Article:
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Answer Angel: Putting an end to the gift-giving blues

By Ellen Warren, Chicago Tribune on

Published in Fashion Daily News

Dear Answer Angel Ellen: Even though it's a new year, I'm still not over the letdown of the holidays. This time of year is always a bummer for me, but it is getting worse. All that preparation, decorating, shopping, wrapping, cooking, entertaining and then - poof - it is over in what seems like just a couple of hours. Here's my question: Is there a way to avoid the trend of family and friends just swapping internet links to the gifts they want for Christmas? It seems so cold and impersonal and just so wrong. This year I bought two shirts, two pairs of shoes, a coat, some sort of expensive tool (I don't even know what it does) and two books - all after the would-be recipients emailed me links for the stuff they wanted. Bah, humbug. Is there a way to bring back the joy of giving?

- Penny P.

Dear Penny: I'm afraid not. More and more, people expect to receive what's on their list and to be disappointed if you freelance and give something unexpected and unrequested. (The same goes for wedding, birthday and baby gifts.) Thanks to the internet, many giftees have extremely specific gift requirements. Even when I think I've found the perfect thing, they look less than thrilled if it's not what they "asked" for. But, the idea of giving a gift is - bottom line - to make the recipient happy. So, the easy thing to do is go along with the wish list - exactly as specified. Here are the options:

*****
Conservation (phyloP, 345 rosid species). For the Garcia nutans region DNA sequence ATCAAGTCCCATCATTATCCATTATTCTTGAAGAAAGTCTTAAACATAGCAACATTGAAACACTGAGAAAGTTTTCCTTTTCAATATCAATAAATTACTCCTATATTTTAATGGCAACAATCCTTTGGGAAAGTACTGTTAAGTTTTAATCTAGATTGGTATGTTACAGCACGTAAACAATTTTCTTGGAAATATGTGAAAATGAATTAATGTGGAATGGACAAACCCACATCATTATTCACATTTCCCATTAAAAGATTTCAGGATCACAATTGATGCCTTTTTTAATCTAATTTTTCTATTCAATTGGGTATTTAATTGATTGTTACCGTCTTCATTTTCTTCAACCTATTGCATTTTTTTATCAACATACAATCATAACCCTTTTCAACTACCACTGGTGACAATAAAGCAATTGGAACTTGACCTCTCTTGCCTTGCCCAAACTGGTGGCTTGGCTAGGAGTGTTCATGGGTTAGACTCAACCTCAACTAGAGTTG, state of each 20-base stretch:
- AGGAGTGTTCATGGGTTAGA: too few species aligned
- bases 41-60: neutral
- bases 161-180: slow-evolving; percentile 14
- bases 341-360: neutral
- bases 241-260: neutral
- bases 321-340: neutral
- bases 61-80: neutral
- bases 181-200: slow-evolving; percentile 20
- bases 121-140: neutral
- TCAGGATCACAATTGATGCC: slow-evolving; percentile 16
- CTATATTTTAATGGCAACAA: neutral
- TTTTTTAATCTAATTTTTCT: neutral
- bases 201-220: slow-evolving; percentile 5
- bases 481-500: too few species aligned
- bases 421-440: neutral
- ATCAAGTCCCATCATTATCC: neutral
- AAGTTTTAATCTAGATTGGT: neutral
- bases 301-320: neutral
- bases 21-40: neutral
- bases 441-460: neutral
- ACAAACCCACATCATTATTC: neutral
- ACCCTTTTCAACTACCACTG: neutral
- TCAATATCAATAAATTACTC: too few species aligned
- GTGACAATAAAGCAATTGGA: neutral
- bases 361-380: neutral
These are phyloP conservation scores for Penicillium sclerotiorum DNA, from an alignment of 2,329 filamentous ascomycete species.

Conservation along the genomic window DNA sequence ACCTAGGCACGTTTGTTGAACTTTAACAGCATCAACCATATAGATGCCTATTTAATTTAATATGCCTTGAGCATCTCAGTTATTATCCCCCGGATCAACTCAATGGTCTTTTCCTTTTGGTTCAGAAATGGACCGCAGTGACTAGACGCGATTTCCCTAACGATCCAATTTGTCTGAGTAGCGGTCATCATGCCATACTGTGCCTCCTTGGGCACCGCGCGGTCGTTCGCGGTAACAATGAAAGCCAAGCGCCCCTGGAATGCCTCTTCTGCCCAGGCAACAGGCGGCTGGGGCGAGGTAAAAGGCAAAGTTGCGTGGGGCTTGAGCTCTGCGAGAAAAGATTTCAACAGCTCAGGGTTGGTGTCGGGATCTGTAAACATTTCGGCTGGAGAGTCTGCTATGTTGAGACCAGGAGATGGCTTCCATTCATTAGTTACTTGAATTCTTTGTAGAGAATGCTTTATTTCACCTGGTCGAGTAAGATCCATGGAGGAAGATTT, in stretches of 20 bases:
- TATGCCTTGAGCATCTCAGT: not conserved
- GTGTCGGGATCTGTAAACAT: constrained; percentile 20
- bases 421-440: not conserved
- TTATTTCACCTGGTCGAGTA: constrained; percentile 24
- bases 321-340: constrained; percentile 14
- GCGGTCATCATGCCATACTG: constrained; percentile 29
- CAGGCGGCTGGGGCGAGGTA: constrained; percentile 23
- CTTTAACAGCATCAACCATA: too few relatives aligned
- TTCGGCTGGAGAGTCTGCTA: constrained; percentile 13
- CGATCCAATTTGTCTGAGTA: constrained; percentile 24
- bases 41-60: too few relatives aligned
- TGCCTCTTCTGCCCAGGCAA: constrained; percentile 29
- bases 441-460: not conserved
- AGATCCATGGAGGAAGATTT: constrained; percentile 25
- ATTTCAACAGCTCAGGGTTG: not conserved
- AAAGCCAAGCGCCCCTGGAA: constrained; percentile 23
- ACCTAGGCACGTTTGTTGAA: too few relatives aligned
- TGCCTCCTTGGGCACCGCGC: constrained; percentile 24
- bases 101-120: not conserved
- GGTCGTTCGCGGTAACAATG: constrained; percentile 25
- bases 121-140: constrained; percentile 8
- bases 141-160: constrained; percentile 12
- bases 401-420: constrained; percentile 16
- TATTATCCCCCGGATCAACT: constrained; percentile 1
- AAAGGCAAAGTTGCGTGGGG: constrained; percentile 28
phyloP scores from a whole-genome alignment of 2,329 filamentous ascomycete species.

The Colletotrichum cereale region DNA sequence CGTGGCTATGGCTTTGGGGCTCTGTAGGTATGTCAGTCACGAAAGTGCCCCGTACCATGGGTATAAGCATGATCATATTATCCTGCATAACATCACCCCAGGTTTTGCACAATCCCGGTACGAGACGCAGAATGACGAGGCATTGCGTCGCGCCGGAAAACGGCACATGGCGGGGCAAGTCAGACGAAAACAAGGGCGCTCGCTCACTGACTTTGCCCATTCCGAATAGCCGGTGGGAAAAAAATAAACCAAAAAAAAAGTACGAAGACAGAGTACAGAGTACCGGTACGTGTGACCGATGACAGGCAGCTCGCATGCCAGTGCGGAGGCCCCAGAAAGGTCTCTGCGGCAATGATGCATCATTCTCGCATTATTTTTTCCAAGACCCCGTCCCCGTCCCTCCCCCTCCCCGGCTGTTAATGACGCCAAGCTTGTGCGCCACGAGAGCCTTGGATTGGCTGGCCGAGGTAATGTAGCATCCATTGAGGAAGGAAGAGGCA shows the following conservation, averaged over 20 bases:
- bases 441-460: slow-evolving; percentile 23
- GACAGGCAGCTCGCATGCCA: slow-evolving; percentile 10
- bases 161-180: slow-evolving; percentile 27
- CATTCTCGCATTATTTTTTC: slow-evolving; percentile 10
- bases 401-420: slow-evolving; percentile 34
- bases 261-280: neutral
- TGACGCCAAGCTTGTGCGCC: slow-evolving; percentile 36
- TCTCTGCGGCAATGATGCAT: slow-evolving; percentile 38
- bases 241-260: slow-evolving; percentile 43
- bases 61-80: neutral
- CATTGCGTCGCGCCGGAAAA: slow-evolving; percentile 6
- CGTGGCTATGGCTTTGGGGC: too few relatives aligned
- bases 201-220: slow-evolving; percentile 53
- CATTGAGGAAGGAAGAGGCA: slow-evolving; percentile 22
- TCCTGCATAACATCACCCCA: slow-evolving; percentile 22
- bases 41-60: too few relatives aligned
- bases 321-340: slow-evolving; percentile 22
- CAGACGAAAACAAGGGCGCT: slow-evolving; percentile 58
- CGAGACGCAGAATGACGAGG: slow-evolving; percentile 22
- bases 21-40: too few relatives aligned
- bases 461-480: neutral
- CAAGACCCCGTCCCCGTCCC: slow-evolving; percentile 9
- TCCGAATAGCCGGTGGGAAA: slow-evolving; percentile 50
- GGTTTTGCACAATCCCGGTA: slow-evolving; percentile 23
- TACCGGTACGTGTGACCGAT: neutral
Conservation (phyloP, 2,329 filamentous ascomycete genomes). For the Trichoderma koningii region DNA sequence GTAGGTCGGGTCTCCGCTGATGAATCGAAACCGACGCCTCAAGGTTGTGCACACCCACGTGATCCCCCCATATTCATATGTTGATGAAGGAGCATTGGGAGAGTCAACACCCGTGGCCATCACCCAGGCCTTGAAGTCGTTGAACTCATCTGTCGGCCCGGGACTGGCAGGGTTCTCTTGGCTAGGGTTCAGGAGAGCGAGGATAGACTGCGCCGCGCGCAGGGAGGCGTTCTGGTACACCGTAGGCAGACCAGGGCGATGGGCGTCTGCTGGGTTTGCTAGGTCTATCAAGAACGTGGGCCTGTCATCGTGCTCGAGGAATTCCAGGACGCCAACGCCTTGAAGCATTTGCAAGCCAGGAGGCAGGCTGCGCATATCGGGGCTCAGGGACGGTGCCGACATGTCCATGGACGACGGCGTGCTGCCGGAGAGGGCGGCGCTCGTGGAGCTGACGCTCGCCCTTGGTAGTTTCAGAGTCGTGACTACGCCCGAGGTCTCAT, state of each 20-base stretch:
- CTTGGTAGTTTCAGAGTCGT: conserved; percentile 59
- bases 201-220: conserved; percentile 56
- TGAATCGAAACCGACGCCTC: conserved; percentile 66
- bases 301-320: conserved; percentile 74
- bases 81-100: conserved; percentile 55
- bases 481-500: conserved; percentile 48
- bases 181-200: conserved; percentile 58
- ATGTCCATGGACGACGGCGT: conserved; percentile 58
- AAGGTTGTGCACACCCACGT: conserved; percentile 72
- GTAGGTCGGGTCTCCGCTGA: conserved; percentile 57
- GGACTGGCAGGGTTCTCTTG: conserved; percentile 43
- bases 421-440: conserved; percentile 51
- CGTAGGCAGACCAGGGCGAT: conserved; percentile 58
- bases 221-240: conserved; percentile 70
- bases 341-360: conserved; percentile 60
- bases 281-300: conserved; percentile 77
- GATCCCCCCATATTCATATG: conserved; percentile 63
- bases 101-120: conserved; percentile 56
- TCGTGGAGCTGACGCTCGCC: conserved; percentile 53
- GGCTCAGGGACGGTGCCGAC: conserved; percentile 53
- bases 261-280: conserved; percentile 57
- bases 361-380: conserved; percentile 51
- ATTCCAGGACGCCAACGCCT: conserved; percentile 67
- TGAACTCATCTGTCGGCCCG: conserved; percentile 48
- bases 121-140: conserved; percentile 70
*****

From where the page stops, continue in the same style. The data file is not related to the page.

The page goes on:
Give them what they requested even though it's no fun for you.

Tell them you are making a donation in their name to the charity of their choice.

Give them a gift card for a site they use often: Amazon, iTunes, Nike, whatever.

 

Suggest in a nice way that it might be time to end the gift exchange. Perhaps set an age limit so that the kids still get gifts.

Readers: How do you handle Penny's dilemma?

And another gift-giving rant/question ...

Dear Answer Angel Ellen: There are some people on my gift-giving list whose birthdays fall close to Christmas and Hanukkah. I, too, am one of the unfortunate people who were born in late December. My fellow sufferers and I either get kind of cheated in the gift-giving frenzy, receiving a combo present that's for both the birthday and Christmas. Or, receive a pile of presents in one brief period of the year and then it's an 11-month dry spell. Do you think it would be OK to decide to designate a different date to celebrate these birthdays?

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